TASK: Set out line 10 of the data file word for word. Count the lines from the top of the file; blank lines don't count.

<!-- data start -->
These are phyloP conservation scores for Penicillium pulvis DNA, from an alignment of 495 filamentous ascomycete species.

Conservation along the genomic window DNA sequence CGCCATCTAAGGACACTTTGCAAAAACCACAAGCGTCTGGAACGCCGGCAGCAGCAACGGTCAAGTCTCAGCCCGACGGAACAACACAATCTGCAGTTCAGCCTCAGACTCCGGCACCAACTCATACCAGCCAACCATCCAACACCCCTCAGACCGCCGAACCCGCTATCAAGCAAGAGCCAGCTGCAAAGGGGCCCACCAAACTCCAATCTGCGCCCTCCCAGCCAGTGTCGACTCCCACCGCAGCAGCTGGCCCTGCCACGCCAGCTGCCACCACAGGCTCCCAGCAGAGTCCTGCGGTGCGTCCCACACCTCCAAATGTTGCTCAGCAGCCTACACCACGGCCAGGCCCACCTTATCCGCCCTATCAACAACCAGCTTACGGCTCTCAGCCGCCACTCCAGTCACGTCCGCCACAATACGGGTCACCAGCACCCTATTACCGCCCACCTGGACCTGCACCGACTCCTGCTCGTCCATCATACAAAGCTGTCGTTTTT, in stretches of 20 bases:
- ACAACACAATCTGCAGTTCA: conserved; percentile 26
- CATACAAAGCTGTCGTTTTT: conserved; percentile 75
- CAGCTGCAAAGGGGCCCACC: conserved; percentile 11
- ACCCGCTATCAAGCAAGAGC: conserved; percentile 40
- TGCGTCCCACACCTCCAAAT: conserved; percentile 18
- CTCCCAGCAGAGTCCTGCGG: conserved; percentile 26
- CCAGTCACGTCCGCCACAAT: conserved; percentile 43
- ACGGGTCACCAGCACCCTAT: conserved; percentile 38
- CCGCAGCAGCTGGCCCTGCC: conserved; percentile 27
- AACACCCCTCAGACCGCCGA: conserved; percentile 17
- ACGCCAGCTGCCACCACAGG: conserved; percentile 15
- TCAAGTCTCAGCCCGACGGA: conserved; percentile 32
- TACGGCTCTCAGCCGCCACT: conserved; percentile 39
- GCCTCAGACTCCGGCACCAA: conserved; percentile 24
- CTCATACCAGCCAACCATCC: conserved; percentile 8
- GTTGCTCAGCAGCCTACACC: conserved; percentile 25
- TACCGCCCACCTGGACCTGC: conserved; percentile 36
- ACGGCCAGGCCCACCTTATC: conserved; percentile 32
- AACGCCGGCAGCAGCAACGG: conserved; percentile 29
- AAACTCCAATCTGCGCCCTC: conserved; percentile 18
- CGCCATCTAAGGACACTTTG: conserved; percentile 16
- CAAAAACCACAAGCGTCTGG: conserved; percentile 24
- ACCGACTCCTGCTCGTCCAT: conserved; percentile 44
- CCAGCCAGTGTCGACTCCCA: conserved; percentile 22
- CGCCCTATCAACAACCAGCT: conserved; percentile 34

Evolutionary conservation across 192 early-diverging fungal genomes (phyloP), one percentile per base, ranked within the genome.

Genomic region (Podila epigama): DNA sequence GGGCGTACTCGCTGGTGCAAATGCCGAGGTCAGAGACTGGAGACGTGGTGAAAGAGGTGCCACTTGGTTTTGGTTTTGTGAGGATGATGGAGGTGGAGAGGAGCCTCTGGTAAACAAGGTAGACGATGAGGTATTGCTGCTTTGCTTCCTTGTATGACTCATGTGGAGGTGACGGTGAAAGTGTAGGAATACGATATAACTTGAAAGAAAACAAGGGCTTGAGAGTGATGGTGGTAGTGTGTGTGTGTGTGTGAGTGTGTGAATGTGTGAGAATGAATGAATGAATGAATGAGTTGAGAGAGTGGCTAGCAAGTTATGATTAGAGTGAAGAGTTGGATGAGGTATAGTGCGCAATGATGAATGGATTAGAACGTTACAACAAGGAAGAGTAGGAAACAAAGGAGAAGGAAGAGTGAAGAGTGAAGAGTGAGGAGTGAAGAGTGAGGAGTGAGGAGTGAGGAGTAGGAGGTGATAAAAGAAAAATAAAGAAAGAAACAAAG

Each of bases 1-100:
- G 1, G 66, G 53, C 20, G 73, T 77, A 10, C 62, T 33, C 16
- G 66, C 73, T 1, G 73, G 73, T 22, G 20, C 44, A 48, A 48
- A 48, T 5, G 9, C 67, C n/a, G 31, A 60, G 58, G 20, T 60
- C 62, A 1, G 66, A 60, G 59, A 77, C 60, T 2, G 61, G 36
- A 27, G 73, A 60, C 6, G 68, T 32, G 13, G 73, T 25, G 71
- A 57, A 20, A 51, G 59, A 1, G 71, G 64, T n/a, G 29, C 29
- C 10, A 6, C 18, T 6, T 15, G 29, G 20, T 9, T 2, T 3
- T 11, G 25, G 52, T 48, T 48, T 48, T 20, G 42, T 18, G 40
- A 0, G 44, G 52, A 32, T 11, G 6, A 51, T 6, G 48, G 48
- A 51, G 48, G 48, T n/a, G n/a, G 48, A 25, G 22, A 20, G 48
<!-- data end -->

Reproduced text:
- ACGGGTCACCAGCACCCTAT: conserved; percentile 38